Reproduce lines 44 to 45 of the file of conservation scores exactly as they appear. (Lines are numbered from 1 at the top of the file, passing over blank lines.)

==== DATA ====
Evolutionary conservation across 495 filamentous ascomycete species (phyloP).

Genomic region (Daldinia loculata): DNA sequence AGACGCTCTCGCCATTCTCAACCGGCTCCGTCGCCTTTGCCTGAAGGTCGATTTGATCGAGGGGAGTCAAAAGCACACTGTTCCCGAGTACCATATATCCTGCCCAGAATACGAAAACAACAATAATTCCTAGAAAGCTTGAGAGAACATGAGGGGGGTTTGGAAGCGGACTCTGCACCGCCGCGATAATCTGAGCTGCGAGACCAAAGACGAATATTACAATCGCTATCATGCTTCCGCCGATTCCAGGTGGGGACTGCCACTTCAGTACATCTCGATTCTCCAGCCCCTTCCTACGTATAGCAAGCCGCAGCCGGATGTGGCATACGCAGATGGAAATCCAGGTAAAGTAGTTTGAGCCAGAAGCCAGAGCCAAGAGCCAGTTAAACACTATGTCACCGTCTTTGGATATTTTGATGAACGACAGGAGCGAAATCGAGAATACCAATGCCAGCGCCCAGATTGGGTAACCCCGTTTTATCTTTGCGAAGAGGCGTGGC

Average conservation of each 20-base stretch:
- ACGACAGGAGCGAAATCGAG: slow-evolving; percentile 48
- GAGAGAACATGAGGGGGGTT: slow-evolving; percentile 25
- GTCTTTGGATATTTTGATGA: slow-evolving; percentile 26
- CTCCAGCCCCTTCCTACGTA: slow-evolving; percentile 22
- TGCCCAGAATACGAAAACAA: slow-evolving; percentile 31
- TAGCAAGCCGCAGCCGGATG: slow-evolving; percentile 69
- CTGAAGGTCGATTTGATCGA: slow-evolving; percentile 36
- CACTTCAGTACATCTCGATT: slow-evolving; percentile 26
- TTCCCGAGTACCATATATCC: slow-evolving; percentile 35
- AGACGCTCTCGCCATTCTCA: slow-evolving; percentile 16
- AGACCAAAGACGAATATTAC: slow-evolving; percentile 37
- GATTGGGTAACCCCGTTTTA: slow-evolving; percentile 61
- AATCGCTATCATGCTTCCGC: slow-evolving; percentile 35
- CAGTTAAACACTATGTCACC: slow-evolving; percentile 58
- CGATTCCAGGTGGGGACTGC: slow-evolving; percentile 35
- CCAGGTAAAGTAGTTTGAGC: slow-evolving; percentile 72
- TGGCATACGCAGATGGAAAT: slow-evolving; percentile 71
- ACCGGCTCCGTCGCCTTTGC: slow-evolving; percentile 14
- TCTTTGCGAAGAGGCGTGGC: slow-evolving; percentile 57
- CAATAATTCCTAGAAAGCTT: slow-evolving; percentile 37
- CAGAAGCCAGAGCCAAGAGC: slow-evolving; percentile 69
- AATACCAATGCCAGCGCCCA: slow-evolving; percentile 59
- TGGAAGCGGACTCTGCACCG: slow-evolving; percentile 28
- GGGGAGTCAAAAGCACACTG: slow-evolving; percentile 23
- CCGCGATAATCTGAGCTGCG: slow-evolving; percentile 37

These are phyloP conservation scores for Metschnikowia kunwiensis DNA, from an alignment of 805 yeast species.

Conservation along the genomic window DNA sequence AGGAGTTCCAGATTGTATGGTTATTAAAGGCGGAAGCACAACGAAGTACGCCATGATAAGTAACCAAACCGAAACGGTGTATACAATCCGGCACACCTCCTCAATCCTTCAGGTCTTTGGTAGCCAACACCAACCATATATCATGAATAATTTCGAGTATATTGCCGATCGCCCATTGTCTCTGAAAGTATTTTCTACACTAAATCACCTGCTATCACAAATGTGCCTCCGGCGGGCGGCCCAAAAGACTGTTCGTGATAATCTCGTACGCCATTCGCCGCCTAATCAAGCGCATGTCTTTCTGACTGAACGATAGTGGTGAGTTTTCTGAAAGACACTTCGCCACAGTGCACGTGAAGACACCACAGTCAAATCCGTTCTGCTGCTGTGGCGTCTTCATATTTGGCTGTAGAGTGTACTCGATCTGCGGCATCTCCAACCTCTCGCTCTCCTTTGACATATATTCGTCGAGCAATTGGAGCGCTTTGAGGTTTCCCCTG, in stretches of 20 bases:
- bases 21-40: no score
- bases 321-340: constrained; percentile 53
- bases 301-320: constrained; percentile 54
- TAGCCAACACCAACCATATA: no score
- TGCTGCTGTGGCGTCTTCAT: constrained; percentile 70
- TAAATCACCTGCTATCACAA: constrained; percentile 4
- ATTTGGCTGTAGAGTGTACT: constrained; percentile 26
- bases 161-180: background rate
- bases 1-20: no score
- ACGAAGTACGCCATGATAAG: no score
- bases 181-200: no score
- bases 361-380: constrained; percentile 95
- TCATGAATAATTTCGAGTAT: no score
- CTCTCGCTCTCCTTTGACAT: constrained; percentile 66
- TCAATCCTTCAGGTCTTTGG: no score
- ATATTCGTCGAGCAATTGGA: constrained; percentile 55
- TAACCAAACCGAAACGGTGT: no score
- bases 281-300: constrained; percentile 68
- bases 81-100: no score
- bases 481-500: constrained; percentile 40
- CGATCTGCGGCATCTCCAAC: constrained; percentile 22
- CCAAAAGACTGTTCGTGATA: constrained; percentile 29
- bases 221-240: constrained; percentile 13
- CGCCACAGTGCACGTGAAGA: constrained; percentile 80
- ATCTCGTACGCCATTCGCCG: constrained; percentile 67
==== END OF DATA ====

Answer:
- CTCTCGCTCTCCTTTGACAT: constrained; percentile 66
- TCAATCCTTCAGGTCTTTGG: no score